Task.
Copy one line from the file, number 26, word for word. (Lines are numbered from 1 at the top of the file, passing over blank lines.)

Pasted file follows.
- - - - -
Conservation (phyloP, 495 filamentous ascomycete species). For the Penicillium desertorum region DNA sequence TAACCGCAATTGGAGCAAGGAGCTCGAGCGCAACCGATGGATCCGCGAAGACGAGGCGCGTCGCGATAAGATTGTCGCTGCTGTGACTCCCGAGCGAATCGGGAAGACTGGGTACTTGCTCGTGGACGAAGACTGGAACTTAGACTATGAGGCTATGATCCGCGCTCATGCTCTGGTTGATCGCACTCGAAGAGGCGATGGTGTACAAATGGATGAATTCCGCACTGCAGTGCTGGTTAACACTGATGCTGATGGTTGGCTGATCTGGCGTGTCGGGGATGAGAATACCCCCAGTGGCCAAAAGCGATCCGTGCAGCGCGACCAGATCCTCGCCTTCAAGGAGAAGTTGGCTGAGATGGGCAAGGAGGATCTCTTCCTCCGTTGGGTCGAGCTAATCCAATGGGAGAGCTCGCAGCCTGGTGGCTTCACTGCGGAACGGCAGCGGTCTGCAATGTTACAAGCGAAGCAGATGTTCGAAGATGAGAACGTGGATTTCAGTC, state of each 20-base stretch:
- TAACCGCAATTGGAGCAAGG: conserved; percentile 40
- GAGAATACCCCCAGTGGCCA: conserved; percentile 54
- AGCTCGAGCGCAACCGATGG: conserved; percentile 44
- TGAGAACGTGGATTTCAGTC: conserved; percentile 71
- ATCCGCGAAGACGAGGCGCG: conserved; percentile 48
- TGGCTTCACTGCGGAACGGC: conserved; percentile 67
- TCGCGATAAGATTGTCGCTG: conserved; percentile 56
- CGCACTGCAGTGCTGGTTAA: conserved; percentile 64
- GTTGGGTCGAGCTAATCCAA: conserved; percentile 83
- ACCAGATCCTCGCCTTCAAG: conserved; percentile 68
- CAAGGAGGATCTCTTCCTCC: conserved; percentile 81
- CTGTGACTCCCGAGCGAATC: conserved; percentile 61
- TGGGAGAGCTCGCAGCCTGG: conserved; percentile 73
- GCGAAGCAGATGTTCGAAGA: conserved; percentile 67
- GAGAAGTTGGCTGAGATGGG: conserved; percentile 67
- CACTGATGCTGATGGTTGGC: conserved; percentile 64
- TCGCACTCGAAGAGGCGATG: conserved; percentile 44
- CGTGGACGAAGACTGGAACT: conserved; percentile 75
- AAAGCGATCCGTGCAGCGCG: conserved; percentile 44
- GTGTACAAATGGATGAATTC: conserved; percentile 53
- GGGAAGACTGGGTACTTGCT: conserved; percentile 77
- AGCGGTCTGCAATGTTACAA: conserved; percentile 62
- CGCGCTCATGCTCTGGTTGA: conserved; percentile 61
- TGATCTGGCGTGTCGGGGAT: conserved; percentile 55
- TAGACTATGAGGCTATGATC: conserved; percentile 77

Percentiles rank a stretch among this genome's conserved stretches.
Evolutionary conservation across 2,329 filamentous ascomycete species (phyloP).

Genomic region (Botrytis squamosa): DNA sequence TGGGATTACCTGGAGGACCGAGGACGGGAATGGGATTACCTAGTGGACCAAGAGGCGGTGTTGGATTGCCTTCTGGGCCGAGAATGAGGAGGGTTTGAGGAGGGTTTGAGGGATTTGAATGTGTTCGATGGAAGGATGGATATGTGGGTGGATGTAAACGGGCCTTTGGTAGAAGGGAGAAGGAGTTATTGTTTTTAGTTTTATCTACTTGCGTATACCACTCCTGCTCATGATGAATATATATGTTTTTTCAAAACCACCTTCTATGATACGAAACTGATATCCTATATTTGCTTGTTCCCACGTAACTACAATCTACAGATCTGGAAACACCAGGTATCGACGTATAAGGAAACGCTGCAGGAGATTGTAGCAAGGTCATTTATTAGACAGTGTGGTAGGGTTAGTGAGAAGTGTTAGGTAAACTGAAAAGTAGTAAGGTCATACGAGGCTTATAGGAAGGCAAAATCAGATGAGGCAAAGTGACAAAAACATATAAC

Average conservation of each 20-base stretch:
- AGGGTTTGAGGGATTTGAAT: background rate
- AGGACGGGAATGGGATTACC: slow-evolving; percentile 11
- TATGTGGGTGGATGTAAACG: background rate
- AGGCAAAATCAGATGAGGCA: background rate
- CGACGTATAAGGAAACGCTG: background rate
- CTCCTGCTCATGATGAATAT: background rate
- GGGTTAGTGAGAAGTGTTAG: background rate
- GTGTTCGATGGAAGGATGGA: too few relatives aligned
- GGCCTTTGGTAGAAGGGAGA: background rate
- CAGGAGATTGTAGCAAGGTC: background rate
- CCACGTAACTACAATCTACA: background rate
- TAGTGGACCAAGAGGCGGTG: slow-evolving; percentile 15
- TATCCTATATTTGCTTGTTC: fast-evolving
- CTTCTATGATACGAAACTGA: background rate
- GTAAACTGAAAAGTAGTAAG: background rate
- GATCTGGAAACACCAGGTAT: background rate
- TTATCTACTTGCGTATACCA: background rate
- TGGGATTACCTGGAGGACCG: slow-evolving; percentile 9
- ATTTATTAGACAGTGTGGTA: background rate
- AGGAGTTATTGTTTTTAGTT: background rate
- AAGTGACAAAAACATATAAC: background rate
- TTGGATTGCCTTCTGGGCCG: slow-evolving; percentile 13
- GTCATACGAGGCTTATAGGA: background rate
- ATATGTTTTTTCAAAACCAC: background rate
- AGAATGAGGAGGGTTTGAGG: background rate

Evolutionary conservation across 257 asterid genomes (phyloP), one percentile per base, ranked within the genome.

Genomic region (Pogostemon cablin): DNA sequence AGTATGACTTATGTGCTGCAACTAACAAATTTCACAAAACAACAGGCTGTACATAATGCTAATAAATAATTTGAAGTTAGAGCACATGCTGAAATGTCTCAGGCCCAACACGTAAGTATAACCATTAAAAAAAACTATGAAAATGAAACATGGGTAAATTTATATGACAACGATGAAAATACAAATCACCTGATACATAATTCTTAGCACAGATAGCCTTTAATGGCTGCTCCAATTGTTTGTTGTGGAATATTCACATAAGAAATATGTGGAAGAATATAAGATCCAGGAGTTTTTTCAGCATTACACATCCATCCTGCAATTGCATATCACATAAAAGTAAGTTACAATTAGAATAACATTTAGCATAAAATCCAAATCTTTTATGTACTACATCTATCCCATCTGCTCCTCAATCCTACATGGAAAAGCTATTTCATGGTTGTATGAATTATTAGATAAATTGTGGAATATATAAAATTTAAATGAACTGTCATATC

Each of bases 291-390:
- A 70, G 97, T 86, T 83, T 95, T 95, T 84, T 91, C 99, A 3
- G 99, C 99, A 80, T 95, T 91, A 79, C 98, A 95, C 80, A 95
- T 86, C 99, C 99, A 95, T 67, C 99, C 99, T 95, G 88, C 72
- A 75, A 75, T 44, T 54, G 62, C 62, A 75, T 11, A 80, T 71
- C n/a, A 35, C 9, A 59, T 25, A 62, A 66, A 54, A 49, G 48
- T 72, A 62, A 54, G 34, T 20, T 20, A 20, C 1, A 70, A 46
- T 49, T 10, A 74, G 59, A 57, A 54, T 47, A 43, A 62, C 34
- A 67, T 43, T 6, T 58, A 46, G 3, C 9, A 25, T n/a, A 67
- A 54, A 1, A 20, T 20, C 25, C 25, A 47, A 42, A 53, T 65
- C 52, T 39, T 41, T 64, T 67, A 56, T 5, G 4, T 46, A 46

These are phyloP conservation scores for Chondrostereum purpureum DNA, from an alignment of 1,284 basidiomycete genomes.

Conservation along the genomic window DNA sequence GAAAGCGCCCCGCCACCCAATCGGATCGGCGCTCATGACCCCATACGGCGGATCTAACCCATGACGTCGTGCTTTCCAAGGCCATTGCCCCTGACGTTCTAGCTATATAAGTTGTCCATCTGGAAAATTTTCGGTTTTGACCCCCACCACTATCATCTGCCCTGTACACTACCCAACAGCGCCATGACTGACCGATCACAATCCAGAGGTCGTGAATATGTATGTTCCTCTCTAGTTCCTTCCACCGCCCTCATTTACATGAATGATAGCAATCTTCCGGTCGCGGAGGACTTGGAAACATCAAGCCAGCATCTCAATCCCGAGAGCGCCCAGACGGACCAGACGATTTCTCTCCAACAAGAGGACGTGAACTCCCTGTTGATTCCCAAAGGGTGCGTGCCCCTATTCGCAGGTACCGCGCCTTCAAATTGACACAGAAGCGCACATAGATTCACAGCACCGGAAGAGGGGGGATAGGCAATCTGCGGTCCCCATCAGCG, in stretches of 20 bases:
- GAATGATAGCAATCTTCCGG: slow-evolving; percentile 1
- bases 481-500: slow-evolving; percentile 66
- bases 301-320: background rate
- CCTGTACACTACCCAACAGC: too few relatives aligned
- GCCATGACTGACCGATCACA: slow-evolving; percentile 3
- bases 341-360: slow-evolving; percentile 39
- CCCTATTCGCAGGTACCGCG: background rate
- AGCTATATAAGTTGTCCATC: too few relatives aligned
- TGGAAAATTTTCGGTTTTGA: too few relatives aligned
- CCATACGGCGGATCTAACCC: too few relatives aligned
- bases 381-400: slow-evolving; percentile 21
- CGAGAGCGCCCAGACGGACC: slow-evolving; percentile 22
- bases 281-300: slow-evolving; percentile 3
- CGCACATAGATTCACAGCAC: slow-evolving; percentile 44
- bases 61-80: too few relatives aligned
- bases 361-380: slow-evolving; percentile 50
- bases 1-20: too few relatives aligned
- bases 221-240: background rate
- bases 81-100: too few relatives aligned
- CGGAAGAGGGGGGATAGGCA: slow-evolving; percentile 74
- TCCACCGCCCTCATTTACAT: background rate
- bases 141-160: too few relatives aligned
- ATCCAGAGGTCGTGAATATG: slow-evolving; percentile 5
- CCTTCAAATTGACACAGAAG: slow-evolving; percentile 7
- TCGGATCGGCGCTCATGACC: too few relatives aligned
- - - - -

- TAGACTATGAGGCTATGATC: conserved; percentile 77